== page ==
The sky dimmed and I rowed back to base while Ollie trolled the angry bird back.  Another Pike slammed into this but quickly chucked the lure.  When I used to do lots of lure fishing I would find days like these very frustrating but not now.  It's just the way it is sometimes and you have to smile.  It was another memorable evening with great company and a bloody good laugh.

The weekend saw one last boat trip and this time I was the nephew as my uncle took a seat in the boat.  Uncle Brian has been a lifelong angler but just lately hasn't managed to get to the water.  For most of his life he has fished the Suffolk beaches for Cod and Whiting and I used to tag along sometimes when I was a kid.  When I became a coarse angler he would accompany Dad and I catching Carp, Rudd and Tench.  We've often talked about having a day together but the months and years go by, life gets in the way... until now.  Brian has caught most species of coarse fish but never a Pike so we would have to put that right., lure choice was obvious, the Angry bird was clipped on and we set off.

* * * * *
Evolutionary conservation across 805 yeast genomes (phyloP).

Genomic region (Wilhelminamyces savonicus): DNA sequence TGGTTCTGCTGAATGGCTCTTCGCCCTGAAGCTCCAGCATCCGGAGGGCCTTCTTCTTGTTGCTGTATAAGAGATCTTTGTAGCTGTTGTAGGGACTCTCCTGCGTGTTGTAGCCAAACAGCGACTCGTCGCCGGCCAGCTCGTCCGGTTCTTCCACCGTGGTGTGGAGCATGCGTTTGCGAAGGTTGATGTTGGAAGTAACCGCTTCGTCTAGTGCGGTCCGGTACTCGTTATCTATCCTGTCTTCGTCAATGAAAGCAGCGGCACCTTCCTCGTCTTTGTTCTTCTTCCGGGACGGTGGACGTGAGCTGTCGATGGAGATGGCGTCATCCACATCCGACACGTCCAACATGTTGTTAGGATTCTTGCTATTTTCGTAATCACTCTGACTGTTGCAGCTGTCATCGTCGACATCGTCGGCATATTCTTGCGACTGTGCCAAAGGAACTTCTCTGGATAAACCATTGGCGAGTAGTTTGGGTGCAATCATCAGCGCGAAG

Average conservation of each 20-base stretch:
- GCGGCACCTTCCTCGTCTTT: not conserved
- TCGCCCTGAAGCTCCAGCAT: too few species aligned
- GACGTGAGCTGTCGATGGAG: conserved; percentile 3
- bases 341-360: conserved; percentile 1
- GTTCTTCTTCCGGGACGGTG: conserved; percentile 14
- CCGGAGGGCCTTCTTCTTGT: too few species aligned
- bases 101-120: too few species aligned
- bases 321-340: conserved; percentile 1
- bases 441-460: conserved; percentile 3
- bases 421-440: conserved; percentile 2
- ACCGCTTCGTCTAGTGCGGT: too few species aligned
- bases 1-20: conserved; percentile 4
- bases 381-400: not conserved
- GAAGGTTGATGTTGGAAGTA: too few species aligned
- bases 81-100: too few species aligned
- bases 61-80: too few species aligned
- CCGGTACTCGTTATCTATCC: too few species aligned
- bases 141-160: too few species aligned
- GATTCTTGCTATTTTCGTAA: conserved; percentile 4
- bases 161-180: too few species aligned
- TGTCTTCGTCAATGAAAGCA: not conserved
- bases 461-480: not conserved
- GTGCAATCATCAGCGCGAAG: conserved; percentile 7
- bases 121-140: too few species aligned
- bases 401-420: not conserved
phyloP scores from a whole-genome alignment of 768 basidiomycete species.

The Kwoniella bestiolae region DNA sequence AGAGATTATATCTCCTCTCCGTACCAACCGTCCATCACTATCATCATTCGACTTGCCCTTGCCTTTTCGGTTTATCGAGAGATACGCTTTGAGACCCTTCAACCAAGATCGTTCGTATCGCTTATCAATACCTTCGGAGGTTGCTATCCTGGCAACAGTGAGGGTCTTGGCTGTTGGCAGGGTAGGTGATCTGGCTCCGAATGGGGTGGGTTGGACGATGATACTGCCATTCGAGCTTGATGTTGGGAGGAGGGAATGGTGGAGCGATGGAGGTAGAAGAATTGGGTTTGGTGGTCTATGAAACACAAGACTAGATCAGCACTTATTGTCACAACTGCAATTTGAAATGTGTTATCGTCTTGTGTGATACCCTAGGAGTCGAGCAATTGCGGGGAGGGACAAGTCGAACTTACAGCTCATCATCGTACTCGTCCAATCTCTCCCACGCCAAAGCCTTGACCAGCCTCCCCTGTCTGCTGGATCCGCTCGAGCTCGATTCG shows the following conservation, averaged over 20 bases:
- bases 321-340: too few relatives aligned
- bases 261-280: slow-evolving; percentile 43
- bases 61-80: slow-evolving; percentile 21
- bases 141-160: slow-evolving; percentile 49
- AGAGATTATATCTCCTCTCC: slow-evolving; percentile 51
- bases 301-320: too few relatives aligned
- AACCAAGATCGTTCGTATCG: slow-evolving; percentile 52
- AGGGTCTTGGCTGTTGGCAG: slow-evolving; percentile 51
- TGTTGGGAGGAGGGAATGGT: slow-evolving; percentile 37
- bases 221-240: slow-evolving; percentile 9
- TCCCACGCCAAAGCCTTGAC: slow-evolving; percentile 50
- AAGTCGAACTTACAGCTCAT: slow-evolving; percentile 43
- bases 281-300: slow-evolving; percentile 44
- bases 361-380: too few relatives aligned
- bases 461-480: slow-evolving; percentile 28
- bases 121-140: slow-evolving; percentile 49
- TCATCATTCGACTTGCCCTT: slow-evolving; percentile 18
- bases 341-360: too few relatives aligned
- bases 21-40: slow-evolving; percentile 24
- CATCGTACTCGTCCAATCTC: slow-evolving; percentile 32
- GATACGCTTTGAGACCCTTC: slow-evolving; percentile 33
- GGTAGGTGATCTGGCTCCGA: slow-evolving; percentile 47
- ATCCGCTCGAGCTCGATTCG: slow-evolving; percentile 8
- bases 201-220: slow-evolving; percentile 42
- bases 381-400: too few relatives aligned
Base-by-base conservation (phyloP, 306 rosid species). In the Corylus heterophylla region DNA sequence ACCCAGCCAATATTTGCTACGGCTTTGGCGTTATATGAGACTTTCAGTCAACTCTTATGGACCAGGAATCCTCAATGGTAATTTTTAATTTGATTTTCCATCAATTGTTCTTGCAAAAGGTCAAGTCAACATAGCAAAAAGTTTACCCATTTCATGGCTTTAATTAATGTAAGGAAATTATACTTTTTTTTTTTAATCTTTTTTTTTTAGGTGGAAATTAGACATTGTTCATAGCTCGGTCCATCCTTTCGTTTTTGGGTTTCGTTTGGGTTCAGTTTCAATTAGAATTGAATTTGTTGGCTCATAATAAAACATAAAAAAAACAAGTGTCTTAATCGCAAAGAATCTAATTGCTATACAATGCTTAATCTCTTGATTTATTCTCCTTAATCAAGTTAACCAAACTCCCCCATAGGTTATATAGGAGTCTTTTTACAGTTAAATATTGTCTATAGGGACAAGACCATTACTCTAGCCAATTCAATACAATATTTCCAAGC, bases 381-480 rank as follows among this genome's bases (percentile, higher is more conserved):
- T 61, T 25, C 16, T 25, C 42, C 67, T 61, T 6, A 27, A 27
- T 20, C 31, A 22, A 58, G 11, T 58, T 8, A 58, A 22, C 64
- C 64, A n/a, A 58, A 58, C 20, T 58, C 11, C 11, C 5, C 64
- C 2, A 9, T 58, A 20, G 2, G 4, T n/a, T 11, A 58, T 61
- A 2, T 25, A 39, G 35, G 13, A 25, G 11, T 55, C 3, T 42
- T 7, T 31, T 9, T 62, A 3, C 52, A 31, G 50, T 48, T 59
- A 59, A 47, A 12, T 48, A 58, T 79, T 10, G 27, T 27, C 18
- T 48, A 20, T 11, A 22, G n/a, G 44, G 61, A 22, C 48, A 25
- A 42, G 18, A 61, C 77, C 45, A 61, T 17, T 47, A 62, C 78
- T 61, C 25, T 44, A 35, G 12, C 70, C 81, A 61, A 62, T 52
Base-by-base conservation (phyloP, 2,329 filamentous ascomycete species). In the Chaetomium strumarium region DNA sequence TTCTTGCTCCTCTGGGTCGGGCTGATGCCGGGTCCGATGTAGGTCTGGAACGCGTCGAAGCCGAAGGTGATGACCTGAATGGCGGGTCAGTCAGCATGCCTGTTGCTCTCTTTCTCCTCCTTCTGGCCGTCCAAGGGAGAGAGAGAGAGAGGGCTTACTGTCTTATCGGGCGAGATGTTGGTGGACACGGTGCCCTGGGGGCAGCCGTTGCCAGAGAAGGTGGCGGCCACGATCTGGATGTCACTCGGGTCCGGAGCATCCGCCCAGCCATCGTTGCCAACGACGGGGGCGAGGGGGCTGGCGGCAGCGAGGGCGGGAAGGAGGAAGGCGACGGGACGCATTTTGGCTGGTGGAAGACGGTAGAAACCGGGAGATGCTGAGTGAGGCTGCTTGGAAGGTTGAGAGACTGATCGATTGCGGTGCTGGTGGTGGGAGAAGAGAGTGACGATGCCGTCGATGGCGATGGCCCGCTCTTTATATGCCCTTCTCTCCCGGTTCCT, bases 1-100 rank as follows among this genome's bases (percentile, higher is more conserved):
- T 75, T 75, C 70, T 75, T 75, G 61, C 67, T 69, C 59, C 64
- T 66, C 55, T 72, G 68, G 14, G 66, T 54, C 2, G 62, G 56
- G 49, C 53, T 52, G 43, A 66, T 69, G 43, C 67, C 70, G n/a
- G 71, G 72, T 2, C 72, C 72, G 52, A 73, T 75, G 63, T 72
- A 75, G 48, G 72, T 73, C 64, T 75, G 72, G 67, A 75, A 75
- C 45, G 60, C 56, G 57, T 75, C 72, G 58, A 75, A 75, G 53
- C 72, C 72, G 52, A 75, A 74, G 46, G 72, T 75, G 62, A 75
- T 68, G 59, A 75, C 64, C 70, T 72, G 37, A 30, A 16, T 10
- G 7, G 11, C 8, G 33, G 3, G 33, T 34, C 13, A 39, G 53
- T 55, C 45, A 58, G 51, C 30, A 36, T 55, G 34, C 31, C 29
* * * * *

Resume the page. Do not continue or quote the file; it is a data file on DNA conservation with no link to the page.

Yet another showery day but the forecast was correct and the rain blew over by mid afternoon.  We drove through big puddles on the way to the water and I had to bail a bit of water out of the boat.  My plan was simple, I would just steer the boat and try to put Unc onto a fish.  We began with a bit of trolling and weed was a problem to begin but as we reached clearer water the lure looked to be running just right.  I warned Brian about what to expect when a Pike hit but even so he was shocked when it happened!  The rod hooped over and the clutch gave line but uncle B is an experienced angler and seemed to take it in his stride.  After a short tug of war I scooped it up and Unc had his Pike.  "I thought it was going to pull me out of the bloody boat!"  The fish was by far the biggest in the boat this year and probably the biggest freshwater fish Uncle B has ever caught.  After removing the angry bird I laid it on the mat for a quick photo, before she was slipped back to glide away, vanishing in the weed.